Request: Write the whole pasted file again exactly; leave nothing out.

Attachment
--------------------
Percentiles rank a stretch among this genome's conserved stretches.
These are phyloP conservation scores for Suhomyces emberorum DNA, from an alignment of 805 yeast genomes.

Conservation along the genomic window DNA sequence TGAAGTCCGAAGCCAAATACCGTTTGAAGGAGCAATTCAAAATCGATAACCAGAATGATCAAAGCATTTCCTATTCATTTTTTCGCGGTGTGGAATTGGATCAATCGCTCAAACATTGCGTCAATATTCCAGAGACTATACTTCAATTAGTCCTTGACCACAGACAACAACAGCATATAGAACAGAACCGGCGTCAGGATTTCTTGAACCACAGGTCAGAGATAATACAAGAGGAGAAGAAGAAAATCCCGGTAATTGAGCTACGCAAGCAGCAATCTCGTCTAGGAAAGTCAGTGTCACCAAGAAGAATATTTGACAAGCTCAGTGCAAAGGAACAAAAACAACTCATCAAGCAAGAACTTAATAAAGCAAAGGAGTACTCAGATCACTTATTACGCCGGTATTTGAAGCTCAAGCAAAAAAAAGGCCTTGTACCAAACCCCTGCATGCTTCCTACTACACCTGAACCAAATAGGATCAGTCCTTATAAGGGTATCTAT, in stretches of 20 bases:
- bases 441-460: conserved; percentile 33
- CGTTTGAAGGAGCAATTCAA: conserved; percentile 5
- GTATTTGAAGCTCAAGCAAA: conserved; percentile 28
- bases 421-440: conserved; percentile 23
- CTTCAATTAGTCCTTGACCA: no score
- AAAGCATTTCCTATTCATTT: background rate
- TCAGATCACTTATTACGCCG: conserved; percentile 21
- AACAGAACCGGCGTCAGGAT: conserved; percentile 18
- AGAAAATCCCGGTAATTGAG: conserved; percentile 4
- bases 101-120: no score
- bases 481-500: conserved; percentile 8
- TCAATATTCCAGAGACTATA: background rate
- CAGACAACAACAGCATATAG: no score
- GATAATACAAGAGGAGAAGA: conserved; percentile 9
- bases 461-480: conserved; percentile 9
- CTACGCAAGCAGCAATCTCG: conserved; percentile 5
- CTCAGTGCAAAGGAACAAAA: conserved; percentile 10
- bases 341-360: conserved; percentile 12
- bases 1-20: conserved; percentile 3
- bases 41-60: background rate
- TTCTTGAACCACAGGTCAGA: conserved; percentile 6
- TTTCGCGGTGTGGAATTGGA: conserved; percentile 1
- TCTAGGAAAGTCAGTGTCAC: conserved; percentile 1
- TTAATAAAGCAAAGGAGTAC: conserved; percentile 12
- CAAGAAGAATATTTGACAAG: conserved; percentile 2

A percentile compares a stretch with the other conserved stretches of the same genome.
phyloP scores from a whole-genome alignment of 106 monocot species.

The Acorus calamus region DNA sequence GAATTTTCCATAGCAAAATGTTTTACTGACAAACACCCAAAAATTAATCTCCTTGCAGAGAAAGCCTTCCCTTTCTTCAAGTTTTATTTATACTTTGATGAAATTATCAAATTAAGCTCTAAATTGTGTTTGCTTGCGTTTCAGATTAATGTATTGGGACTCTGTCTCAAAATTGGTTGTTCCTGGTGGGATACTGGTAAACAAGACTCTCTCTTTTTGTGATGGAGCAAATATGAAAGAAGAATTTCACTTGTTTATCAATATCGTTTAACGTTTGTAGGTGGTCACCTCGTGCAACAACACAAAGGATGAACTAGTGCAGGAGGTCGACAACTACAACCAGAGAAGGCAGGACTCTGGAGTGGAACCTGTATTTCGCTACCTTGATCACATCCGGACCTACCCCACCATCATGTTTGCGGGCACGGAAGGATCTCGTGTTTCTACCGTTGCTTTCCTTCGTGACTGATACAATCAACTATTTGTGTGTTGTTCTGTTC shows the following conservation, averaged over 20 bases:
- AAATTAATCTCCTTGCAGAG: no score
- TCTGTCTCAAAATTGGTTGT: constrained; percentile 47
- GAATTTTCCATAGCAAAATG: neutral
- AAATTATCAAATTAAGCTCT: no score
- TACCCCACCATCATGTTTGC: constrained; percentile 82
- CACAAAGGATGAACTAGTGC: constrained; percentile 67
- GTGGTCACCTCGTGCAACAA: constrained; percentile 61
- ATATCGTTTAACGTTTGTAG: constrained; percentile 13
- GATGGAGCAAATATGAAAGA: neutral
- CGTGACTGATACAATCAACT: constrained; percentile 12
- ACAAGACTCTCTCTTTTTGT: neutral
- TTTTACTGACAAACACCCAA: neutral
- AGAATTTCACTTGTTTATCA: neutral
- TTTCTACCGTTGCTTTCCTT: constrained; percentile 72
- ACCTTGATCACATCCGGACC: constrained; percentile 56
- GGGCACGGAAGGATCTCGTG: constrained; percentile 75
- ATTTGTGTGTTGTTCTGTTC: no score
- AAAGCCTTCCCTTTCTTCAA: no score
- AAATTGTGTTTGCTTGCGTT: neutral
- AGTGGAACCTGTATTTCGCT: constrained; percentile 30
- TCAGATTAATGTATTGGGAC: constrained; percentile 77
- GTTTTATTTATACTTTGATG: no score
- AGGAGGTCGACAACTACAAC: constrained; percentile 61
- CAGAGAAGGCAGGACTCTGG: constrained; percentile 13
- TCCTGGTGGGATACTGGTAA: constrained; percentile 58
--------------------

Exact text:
Percentiles rank a stretch among this genome's conserved stretches.
These are phyloP conservation scores for Suhomyces emberorum DNA, from an alignment of 805 yeast genomes.

Conservation along the genomic window DNA sequence TGAAGTCCGAAGCCAAATACCGTTTGAAGGAGCAATTCAAAATCGATAACCAGAATGATCAAAGCATTTCCTATTCATTTTTTCGCGGTGTGGAATTGGATCAATCGCTCAAACATTGCGTCAATATTCCAGAGACTATACTTCAATTAGTCCTTGACCACAGACAACAACAGCATATAGAACAGAACCGGCGTCAGGATTTCTTGAACCACAGGTCAGAGATAATACAAGAGGAGAAGAAGAAAATCCCGGTAATTGAGCTACGCAAGCAGCAATCTCGTCTAGGAAAGTCAGTGTCACCAAGAAGAATATTTGACAAGCTCAGTGCAAAGGAACAAAAACAACTCATCAAGCAAGAACTTAATAAAGCAAAGGAGTACTCAGATCACTTATTACGCCGGTATTTGAAGCTCAAGCAAAAAAAAGGCCTTGTACCAAACCCCTGCATGCTTCCTACTACACCTGAACCAAATAGGATCAGTCCTTATAAGGGTATCTAT, in stretches of 20 bases:
- bases 441-460: conserved; percentile 33
- CGTTTGAAGGAGCAATTCAA: conserved; percentile 5
- GTATTTGAAGCTCAAGCAAA: conserved; percentile 28
- bases 421-440: conserved; percentile 23
- CTTCAATTAGTCCTTGACCA: no score
- AAAGCATTTCCTATTCATTT: background rate
- TCAGATCACTTATTACGCCG: conserved; percentile 21
- AACAGAACCGGCGTCAGGAT: conserved; percentile 18
- AGAAAATCCCGGTAATTGAG: conserved; percentile 4
- bases 101-120: no score
- bases 481-500: conserved; percentile 8
- TCAATATTCCAGAGACTATA: background rate
- CAGACAACAACAGCATATAG: no score
- GATAATACAAGAGGAGAAGA: conserved; percentile 9
- bases 461-480: conserved; percentile 9
- CTACGCAAGCAGCAATCTCG: conserved; percentile 5
- CTCAGTGCAAAGGAACAAAA: conserved; percentile 10
- bases 341-360: conserved; percentile 12
- bases 1-20: conserved; percentile 3
- bases 41-60: background rate
- TTCTTGAACCACAGGTCAGA: conserved; percentile 6
- TTTCGCGGTGTGGAATTGGA: conserved; percentile 1
- TCTAGGAAAGTCAGTGTCAC: conserved; percentile 1
- TTAATAAAGCAAAGGAGTAC: conserved; percentile 12
- CAAGAAGAATATTTGACAAG: conserved; percentile 2

A percentile compares a stretch with the other conserved stretches of the same genome.
phyloP scores from a whole-genome alignment of 106 monocot species.

The Acorus calamus region DNA sequence GAATTTTCCATAGCAAAATGTTTTACTGACAAACACCCAAAAATTAATCTCCTTGCAGAGAAAGCCTTCCCTTTCTTCAAGTTTTATTTATACTTTGATGAAATTATCAAATTAAGCTCTAAATTGTGTTTGCTTGCGTTTCAGATTAATGTATTGGGACTCTGTCTCAAAATTGGTTGTTCCTGGTGGGATACTGGTAAACAAGACTCTCTCTTTTTGTGATGGAGCAAATATGAAAGAAGAATTTCACTTGTTTATCAATATCGTTTAACGTTTGTAGGTGGTCACCTCGTGCAACAACACAAAGGATGAACTAGTGCAGGAGGTCGACAACTACAACCAGAGAAGGCAGGACTCTGGAGTGGAACCTGTATTTCGCTACCTTGATCACATCCGGACCTACCCCACCATCATGTTTGCGGGCACGGAAGGATCTCGTGTTTCTACCGTTGCTTTCCTTCGTGACTGATACAATCAACTATTTGTGTGTTGTTCTGTTC shows the following conservation, averaged over 20 bases:
- AAATTAATCTCCTTGCAGAG: no score
- TCTGTCTCAAAATTGGTTGT: constrained; percentile 47
- GAATTTTCCATAGCAAAATG: neutral
- AAATTATCAAATTAAGCTCT: no score
- TACCCCACCATCATGTTTGC: constrained; percentile 82
- CACAAAGGATGAACTAGTGC: constrained; percentile 67
- GTGGTCACCTCGTGCAACAA: constrained; percentile 61
- ATATCGTTTAACGTTTGTAG: constrained; percentile 13
- GATGGAGCAAATATGAAAGA: neutral
- CGTGACTGATACAATCAACT: constrained; percentile 12
- ACAAGACTCTCTCTTTTTGT: neutral
- TTTTACTGACAAACACCCAA: neutral
- AGAATTTCACTTGTTTATCA: neutral
- TTTCTACCGTTGCTTTCCTT: constrained; percentile 72
- ACCTTGATCACATCCGGACC: constrained; percentile 56
- GGGCACGGAAGGATCTCGTG: constrained; percentile 75
- ATTTGTGTGTTGTTCTGTTC: no score
- AAAGCCTTCCCTTTCTTCAA: no score
- AAATTGTGTTTGCTTGCGTT: neutral
- AGTGGAACCTGTATTTCGCT: constrained; percentile 30
- TCAGATTAATGTATTGGGAC: constrained; percentile 77
- GTTTTATTTATACTTTGATG: no score
- AGGAGGTCGACAACTACAAC: constrained; percentile 61
- CAGAGAAGGCAGGACTCTGG: constrained; percentile 13
- TCCTGGTGGGATACTGGTAA: constrained; percentile 58